Nothing wrong with leaning if you're leaning on the Lord. And second, now get this, being stripped of all substitutes is the most painful experience on earth. That's quite a statement, but I will not retract it. There is nothing more painful than being stripped of the substitutes, the toys of the heart. A young man after the first evening service walked up to me, young executive, and said, I guess what you're saying, Chuck, is we're to relieve ourselves of him before he has to take him from us.
And I said, yeah, that's right. Don't make an idol out of your mate. Make an idol out of the only one that is the living Lord.
Don't make an idol out of your position. The Lord is the idol of our lives. One by one, God took them from me. All the things I valued most till I was empty-handed, every glittering toy was lost. I walked earth's highways grieving in my rags and poverty until I heard his voice inviting, lift those empty hands to me. I turned my hands toward heaven, and he filled them with a store of his own transcendent riches till they could contain no more.
And at last, I comprehended with my stupid mind and dull that God could not pour his riches into hands already full. May God give you real grace as the crutches are taken and as he becomes enshrined in your heart. Our God, our Father, our friend, companion, our counselor, I represent in this prayer a host of hurting hearts, and the blows have been rapid for some lately. And therefore, I pray on their behalf that you will help them know the sufficiency of yourself. And you would in an incredible and beautiful way calm the troubled, bleeding hearts as you again become enshrined in that throne that bears your name.
Forgive us, forgive us for putting other people and things there, where only you are to dwell for Christ's sake. Be sure to visit us online at insightworld.org. Right now, I'm pleased to remind you that Chuck wrote a biography that parallels this teaching series on David, and it's available right now by giving us a call or visiting our online store.
If you happen to live near Frisco, Texas, you can also stop by our bookshop on the corner of Parkwood and Lebanon and pick up a copy right away. The biography on David includes 24 chapters, including one that features today's topic, and it's nearly 300 pages in length. To purchase Chuck's biography on David, call us.
If you're listening in the United States, call 800-772-8888, or go online to insight.org slash offer. The title is David, a Man of Passion and Destiny. Here at Insight for Living, we've been surprised, just as you have, by the complicated international tensions that escalated this year. And yet, even as we learn of those horrific tragedies, we're learning to lean on God, to step out in faith, and to follow the mandate that Jesus gave us long ago, to go and make disciples of all the nations.
Here's Chuck. I've discovered a strange statement in Scripture that summarizes the Christian life. Listen to these words from Hebrews 11, verse 8. There isn't a Christian listening to my voice who hasn't walked that path, leaving the familiar for the unknown, obeying yet not really understanding, going yet not knowing. If you had asked me where God was taking Cynthia and me as we began this ministry, I could never have told you. I didn't even have a clue.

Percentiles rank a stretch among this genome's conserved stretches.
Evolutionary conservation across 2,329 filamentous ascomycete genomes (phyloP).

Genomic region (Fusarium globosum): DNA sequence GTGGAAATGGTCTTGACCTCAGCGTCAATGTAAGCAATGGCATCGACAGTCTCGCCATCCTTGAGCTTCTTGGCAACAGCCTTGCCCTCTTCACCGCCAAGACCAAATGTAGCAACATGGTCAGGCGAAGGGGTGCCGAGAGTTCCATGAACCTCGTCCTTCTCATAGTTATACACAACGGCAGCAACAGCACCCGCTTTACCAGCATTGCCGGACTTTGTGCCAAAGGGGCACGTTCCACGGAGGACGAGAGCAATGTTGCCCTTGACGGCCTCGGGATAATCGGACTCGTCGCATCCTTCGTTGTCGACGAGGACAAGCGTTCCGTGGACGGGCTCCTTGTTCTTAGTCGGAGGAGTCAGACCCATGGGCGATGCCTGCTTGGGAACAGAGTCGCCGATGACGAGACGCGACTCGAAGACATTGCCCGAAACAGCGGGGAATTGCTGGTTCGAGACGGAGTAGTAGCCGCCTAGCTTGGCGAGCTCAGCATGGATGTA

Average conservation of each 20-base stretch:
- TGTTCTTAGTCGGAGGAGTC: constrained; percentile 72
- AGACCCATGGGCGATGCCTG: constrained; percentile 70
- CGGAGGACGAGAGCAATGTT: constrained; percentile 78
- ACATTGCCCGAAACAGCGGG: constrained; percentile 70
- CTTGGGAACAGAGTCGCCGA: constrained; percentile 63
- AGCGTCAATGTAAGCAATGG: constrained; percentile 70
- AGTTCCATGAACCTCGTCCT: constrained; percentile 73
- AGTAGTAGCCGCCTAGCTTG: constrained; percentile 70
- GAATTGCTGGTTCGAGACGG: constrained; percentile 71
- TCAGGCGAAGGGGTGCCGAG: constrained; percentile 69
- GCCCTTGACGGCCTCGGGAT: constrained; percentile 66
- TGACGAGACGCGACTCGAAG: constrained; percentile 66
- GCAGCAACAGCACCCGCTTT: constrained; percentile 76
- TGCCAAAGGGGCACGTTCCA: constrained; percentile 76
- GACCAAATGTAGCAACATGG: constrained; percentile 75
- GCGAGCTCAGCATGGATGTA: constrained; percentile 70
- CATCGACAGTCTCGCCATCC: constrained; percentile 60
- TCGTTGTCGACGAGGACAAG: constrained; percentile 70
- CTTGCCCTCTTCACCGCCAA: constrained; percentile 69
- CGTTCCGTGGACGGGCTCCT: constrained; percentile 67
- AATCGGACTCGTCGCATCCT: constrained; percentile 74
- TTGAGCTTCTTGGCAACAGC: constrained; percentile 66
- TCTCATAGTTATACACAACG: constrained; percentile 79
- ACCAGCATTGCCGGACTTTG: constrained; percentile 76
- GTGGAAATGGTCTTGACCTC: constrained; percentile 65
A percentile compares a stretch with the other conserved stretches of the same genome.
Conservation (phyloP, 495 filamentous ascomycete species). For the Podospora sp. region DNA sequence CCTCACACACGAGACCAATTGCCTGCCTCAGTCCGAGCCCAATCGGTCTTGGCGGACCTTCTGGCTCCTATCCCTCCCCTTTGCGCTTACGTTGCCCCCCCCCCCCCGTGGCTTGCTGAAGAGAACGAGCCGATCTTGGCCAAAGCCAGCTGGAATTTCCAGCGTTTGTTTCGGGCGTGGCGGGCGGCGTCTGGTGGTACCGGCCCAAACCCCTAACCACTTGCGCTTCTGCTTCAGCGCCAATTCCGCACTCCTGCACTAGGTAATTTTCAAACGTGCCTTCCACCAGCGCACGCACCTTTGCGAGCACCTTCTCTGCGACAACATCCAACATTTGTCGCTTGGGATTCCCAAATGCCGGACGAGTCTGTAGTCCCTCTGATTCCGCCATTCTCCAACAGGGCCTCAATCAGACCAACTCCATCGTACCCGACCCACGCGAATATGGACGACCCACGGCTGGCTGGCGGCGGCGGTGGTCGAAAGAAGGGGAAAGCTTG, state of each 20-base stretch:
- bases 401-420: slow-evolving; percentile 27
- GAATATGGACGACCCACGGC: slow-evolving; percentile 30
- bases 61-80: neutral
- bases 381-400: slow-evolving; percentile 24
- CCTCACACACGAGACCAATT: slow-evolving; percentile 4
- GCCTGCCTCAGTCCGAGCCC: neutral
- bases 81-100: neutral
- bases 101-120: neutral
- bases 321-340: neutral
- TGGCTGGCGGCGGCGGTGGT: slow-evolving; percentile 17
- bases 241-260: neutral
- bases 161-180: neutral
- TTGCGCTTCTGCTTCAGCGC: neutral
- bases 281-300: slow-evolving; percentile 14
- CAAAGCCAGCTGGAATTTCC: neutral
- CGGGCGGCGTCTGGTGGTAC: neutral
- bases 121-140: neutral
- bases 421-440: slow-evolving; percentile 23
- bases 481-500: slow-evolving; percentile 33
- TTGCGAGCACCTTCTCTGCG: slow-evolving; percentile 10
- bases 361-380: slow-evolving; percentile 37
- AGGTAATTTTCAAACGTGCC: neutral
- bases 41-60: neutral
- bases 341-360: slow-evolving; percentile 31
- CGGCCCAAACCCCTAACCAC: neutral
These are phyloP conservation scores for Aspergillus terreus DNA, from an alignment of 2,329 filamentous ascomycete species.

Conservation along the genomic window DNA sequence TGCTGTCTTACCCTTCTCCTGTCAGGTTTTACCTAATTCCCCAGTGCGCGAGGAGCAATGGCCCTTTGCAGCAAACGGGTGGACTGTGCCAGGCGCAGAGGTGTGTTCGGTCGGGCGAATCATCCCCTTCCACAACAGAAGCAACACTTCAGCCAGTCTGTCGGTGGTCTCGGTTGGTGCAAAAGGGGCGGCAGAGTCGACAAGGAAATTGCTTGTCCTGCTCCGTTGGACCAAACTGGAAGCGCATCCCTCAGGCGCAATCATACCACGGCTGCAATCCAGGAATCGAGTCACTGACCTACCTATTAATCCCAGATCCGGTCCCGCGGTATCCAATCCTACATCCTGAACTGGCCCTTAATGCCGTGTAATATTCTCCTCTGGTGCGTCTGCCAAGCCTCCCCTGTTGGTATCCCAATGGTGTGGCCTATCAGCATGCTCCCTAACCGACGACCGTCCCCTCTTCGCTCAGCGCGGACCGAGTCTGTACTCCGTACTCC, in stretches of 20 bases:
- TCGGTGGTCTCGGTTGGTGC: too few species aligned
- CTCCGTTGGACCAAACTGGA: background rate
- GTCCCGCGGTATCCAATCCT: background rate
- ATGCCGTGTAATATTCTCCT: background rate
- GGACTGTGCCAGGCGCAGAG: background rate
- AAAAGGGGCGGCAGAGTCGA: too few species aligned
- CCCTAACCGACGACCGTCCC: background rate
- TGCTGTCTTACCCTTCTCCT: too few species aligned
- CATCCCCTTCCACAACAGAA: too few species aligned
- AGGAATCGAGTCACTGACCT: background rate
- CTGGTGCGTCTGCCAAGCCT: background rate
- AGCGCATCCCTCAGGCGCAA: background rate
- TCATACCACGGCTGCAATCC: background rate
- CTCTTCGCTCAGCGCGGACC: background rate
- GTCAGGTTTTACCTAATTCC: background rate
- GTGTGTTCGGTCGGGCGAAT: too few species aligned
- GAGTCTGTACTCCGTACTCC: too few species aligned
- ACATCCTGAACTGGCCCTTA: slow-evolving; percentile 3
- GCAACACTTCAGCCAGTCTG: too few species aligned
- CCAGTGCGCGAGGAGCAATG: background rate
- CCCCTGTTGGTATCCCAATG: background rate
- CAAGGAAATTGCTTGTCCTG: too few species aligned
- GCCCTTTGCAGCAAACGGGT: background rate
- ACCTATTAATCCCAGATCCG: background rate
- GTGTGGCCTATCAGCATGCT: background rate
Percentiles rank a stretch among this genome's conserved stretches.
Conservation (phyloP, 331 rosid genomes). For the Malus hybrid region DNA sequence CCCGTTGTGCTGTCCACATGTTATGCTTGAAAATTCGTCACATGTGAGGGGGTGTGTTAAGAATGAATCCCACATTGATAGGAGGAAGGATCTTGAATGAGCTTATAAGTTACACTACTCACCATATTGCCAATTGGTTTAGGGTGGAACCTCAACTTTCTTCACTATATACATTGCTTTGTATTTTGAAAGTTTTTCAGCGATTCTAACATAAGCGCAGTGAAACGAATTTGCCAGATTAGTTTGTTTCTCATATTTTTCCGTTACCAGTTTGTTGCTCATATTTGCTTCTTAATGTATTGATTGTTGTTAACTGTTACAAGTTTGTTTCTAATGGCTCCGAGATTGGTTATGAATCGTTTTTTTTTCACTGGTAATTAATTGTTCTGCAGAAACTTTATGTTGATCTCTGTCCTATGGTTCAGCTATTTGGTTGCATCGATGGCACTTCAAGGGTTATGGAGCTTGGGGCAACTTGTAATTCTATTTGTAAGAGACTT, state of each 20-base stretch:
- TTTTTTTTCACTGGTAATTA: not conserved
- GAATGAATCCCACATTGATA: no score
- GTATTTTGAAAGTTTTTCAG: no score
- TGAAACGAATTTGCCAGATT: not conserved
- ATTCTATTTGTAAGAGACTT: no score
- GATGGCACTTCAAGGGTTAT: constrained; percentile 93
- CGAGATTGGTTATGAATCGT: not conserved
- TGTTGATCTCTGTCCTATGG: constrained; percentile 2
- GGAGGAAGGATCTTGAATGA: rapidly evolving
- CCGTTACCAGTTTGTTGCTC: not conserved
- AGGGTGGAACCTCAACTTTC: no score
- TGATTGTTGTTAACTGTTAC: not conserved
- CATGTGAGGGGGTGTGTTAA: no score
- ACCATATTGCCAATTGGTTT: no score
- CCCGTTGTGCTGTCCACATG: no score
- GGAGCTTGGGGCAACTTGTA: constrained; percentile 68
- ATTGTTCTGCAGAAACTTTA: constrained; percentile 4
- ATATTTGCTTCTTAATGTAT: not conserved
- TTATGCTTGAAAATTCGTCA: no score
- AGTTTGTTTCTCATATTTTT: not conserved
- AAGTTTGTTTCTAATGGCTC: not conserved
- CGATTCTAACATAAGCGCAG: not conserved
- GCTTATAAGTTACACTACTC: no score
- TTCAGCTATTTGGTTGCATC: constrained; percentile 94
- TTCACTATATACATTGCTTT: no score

We didn't have a brilliant strategy or some master plan. It all started so insignificantly small. In fact, our mailing list could fit into a shoebox right under our bed. Today, however, Insight for Living reaches into places I will never step foot. All around the world, at Insight for Living, we're still going yet not knowing. Every single day, we take another step of faith and we never walk alone.
You see, that's where you fit in. Will you come alongside us today with a generous donation as we follow Jesus' final command? Go and make disciples of all the nations. Teach these new disciples to obey all the commands I have given you. This month, more than most, your gift really matters. Our financial year closes in a few weeks, and we still have a long way to go to meet our budget goals. So your generous donation before the 30th of June will make all the difference, believe me. God refers to His children as strangers and pilgrims.
How true. We're people on the move, unencumbered, ready to roll, wherever and whenever God leads. Together, let's step forward in faith, going yet not knowing.
Thanks Chuck. As you're prepared to join us in making disciples of all the nations, we invite you to give generously toward this worthy cause. If you're listening in the United States, call 800-772-8888. That's 800-772-8888. Or you can give online at insight.org slash donate. I'm Bill Meyer. Tomorrow, Chuck Swindoll describes the moment when David escaped his enemy and hunkered down in a cave.
Listen Thursday to Insight for Living. The preceding message, Every Crutch Removed, was copyrighted in 1977, 1988, 1997, and 2009. And the sound recording was copyrighted in 2009 by Charles R. Swindoll, Inc. All rights are reserved worldwide. Duplication of copyrighted material for commercial use is strictly prohibited.